In “Ear Cat”, more than ninety percent of the population suffers from agoraphobia. Anxiety-ridden protagonist Irene finds comfort in her collections of lamps, “curly horns” (as in the instrument), and expired Gen-cats. Then the Kitty of the Month club delivers ear cat, who has a human-like face and yes, a body covered in ears. After spending time with ear cat, along with a couple other intriguing Kitty of the Month deliveries, Irene starts to discover some things are not as important as she thought.

The titular story, a tour de force of creativity, humour and all-around wackiness, introduces a world where sexually transmitted diseases are desirable. Main character Tim, who has contracted “Dick Talk”, heads to Share Your STD Night at the Demon Seed Society. His goal is to obtain an STD called “Vibrator”. Even without the plot, Mellick’s STD inventions and cast of eccentric characters would be enough to keep the reader riveted.

A punk band with a hit song called “Glass Sandwiches” is the focus of “City Hobgoblins”, where dangerous creatures lurk outside. Things reach a crescendo when a strange object crashes through a window and the bass player narrator falls in love with a shark woman. The band’s discussions and fuck it all attitude are what make this selection particularly funny. Favourite characters include Ass Fort, a constantly inebriated drummer, and Lenny, an artist who insists on preserving all life.

“Porno in August” drops pornographic actors in the middle of the ocean for a film they expect to make, but the crew isn’t there and the characters’ memories are sketchy. Time becomes warped and they gradually discover something startling about themselves. Although the author’s notes playfully argue that he wasn’t trying to make a statement (e.g. commenting on the emptiness of the pornography industry), one has to wonder. Or maybe that’s just me trying to impose a meaning on this profoundly prolific author’s work.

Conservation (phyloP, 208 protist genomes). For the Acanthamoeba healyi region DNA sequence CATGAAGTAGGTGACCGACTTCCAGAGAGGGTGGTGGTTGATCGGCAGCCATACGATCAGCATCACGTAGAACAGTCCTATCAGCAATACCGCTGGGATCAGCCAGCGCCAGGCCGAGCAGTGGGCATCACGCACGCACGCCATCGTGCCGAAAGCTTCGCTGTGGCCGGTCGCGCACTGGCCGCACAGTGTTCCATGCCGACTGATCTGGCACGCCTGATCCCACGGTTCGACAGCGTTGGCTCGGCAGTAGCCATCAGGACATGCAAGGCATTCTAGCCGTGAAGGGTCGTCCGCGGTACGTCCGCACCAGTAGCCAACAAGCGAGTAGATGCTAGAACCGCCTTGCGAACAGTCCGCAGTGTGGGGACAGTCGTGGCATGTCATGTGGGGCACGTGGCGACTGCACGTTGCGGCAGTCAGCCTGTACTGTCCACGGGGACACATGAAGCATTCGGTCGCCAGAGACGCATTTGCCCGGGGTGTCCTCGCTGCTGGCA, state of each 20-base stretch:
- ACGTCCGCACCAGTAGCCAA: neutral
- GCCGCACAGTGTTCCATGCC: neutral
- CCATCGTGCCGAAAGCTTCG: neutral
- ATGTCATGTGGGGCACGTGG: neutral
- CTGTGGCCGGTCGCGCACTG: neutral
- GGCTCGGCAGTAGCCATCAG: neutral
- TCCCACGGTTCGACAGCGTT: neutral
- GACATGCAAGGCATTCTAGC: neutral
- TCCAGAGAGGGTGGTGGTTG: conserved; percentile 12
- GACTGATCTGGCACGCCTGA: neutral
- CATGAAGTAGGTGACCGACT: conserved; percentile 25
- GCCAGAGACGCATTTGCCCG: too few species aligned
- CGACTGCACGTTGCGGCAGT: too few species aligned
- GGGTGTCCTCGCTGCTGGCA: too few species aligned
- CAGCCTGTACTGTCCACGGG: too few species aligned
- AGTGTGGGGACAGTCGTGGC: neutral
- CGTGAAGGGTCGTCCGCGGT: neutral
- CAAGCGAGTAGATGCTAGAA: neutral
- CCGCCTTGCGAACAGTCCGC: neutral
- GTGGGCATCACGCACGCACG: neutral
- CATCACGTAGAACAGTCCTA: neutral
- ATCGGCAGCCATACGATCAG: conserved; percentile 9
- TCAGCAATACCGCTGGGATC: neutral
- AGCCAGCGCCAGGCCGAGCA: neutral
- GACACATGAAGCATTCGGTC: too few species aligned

If you’ve ever wondered what the winners of the Golden Ticket felt like when they entered Willy Wonka’s Chocolate Factory, pick up Fantastic Orgy – it’s as close as you’ll get.—Douglas J. Ogurek *****

Monday, 4 May 2020

Lone Wolf 25: Trail of the Wolf | review by Rafe McGregor

Lone Wolf 25: Trail of the Wolf (Collector’s Edition) by Joe Dever
Holmgard Press, hardback, £16.99, April 2020, ISBN 9781916268012

With the release of Trail of the Wolf to schedule, I must confess that my cautious optimism about Holmgard Press has matured into quiet confidence… to the extent that I’d be very surprised if the late Joe Dever’s whole Lone Wolf cycle (books 1 to 32) hasn’t been published by this time the year after next.  As I mentioned in my review of Lone Wolf 24: Rune War, I have never played books 25 and 26 so I was particularly pleased when this arrived very promptly in the post (from Holmgard Press’s website, at: www.magnamund.com).  Trail of the Wolf is the sequel to Rune War and although I provided a brief summary of the New Order series (books 20 to 32) in my review of Lone Wolf 22: The Buccaneers of Shadaki, it is worth drawing attention to the way in which the cycle has been constructed.  The Kai (books 1 to 5) and Magnakai (books 6 to 12) constitute a single quest (or “campaign”, in role-playing game terminology) with a single protagonist (“player character”), Lone Wolf. The Grand Master series (books 11 to 20) consists of ten standalone adventures, in which Lone Wolf plays the part of troubleshooter for the good gods Ishir and Kai, foiling the evil god Naar’s plots to extent his influence in Magnamund (the fantasy world in which all the gamebooks are set). The New Order series focuses on a new protagonist (whose name is randomly-generated, leaving me with “True Friend” for mine) and combines campaign and standalone adventures.  The standalone adventures are Lone Wolf 23: Mydnight’s Hero (reviewed here) and Lone Wolf 26: The Fall of Blood Mountain.  There are four separate campaigns: books 21 (reviewed here) and 22; books 24 and 25; books 27 and 28; and the final four books, beginning with Lone Wolf 29: The Storms of Chai (29 and 30 are reviewed here and here; 31 and 32 have yet to be published).